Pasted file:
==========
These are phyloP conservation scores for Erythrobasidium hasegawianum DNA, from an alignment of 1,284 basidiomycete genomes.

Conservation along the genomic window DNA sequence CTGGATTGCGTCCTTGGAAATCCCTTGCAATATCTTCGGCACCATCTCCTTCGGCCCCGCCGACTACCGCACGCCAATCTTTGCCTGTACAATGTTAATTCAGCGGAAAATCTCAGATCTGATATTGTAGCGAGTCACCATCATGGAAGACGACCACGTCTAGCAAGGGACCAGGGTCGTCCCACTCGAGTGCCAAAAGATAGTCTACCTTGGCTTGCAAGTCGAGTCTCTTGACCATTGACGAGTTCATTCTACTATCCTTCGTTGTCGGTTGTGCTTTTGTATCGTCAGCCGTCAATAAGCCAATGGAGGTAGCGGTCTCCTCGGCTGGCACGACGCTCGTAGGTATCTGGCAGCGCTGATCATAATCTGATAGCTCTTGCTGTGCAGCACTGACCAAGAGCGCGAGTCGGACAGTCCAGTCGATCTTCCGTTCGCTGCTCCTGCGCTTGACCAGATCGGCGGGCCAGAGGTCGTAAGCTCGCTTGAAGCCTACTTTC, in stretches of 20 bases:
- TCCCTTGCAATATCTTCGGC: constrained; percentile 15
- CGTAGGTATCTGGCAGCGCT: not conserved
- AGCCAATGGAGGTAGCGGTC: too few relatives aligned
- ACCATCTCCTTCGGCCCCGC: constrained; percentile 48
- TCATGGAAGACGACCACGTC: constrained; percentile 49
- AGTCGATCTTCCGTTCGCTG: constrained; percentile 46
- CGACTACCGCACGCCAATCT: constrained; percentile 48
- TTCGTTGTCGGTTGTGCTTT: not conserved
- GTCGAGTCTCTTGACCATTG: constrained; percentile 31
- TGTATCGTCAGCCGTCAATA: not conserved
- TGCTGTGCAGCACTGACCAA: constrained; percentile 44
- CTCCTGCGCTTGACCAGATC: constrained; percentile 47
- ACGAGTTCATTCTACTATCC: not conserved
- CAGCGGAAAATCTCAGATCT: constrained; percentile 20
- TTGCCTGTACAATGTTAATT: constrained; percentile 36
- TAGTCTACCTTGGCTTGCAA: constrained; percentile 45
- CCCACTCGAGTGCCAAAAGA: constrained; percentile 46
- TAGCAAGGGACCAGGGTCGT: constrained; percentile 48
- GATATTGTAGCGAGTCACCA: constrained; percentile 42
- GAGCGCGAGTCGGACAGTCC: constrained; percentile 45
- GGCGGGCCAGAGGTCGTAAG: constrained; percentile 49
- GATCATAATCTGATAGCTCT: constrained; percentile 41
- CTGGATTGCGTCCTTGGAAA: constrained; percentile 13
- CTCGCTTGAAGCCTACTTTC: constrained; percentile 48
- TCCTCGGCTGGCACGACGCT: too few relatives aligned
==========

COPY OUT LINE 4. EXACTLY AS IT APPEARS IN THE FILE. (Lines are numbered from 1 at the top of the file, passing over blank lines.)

- CGTAGGTATCTGGCAGCGCT: not conserved